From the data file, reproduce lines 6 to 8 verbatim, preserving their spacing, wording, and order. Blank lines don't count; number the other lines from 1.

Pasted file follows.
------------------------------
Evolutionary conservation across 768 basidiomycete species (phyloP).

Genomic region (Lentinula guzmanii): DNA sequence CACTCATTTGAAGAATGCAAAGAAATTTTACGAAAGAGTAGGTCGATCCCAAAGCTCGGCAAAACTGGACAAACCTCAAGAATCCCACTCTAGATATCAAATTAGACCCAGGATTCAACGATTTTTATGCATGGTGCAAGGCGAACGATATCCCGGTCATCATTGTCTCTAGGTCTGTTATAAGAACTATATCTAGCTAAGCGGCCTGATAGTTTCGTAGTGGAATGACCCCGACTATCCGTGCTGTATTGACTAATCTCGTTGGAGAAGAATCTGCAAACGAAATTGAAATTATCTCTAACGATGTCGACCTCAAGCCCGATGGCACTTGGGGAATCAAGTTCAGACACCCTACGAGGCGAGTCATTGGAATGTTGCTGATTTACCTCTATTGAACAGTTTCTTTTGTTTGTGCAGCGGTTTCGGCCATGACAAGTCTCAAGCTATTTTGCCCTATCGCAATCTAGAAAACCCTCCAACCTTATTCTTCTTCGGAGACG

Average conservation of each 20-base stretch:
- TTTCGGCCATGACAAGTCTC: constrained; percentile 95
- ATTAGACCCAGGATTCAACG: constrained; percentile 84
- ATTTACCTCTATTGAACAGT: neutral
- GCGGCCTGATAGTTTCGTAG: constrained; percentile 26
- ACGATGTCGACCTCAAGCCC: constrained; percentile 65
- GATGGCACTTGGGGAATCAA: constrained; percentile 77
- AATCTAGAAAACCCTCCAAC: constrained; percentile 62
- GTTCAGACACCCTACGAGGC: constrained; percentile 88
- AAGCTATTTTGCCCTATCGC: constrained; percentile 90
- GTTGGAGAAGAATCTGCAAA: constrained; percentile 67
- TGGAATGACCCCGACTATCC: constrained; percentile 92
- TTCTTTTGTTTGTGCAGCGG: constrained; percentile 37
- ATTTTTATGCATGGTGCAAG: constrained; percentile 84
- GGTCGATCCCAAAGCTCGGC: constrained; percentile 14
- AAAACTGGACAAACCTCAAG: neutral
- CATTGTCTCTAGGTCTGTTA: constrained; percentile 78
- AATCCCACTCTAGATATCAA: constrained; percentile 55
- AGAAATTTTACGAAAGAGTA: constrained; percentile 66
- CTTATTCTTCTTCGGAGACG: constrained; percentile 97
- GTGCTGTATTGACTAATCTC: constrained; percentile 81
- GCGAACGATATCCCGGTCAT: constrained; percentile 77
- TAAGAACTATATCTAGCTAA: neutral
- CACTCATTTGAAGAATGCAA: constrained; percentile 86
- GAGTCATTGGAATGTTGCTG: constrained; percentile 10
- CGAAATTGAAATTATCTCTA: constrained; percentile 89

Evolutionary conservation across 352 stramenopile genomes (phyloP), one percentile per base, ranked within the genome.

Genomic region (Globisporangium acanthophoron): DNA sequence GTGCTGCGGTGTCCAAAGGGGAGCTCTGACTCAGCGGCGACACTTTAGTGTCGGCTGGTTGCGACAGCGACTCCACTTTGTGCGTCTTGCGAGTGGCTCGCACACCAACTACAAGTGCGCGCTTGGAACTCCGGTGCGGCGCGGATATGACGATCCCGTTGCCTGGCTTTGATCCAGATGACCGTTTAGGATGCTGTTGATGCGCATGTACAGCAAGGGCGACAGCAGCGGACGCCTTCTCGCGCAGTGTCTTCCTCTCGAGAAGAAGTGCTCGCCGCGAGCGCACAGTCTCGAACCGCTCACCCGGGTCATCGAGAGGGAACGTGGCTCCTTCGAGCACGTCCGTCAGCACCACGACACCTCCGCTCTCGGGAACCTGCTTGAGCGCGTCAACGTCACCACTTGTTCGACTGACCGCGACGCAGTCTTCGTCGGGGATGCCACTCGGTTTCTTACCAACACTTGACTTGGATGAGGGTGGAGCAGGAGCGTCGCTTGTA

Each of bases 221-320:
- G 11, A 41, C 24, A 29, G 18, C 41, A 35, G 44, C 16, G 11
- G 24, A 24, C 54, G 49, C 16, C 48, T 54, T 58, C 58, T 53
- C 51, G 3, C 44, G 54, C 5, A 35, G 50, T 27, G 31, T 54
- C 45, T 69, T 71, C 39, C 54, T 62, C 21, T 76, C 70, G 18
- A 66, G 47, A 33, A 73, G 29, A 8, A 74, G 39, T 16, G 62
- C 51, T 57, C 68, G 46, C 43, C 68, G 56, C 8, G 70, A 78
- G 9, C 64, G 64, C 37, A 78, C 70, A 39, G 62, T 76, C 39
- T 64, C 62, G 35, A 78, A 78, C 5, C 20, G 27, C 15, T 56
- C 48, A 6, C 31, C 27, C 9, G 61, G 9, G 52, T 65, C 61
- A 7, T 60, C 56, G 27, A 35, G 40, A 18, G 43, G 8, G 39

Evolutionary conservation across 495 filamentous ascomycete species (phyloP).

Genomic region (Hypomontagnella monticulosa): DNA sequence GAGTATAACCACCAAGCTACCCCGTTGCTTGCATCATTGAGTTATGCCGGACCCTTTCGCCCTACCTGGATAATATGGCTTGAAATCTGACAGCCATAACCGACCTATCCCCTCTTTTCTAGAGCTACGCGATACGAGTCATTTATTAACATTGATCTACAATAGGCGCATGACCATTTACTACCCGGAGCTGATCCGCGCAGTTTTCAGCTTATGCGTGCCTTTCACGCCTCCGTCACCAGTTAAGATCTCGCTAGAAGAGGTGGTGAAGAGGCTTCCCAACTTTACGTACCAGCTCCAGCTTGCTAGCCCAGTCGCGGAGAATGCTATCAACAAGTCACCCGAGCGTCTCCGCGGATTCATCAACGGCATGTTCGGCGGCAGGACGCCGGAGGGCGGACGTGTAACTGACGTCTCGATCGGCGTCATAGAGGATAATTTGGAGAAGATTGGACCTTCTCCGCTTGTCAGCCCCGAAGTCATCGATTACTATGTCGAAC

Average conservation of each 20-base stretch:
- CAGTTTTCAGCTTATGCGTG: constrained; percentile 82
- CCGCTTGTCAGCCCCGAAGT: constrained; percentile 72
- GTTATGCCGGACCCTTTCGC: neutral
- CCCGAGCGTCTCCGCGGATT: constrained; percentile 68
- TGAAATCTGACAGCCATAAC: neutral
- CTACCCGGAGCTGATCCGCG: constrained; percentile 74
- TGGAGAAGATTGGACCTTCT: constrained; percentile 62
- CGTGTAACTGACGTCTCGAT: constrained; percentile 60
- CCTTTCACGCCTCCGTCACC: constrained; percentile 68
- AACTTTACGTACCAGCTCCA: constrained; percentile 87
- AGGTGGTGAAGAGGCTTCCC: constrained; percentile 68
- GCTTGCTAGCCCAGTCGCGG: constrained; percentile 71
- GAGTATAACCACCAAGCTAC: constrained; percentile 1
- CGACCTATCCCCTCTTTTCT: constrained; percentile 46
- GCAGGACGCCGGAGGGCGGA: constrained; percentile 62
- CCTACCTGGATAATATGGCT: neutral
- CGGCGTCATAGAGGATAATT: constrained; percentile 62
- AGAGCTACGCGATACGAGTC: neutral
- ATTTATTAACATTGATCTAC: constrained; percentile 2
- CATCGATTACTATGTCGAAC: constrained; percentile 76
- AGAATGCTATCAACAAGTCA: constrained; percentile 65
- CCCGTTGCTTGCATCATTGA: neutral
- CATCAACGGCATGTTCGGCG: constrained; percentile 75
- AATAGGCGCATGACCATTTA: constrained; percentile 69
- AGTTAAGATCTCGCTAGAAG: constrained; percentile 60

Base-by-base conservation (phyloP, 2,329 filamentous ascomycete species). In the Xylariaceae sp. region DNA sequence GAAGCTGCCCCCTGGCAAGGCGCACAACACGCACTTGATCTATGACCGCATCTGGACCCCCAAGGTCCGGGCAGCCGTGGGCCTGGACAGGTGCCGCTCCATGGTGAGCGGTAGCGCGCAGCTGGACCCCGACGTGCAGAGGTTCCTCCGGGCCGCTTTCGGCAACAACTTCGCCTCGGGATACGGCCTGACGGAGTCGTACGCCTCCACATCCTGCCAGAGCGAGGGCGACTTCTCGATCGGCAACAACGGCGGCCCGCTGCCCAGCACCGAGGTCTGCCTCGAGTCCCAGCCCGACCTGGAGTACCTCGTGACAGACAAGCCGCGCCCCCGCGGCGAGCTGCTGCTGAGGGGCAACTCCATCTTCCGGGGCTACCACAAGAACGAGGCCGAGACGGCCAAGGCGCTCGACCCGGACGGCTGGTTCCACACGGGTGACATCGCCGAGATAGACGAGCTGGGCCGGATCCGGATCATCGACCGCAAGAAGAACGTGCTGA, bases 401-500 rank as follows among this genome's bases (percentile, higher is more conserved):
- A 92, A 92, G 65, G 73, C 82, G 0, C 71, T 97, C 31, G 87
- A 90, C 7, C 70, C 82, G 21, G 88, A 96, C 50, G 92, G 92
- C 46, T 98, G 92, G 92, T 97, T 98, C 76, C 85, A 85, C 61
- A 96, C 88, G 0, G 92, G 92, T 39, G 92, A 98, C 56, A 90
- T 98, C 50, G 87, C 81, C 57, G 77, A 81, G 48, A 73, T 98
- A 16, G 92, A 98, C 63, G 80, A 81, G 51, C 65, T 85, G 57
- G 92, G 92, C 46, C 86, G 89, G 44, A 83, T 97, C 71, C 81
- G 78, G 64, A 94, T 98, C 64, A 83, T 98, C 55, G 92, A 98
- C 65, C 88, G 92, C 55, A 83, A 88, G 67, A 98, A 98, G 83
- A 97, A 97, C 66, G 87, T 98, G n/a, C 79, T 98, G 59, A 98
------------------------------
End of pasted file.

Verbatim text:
- ATTTACCTCTATTGAACAGT: neutral
- GCGGCCTGATAGTTTCGTAG: constrained; percentile 26
- ACGATGTCGACCTCAAGCCC: constrained; percentile 65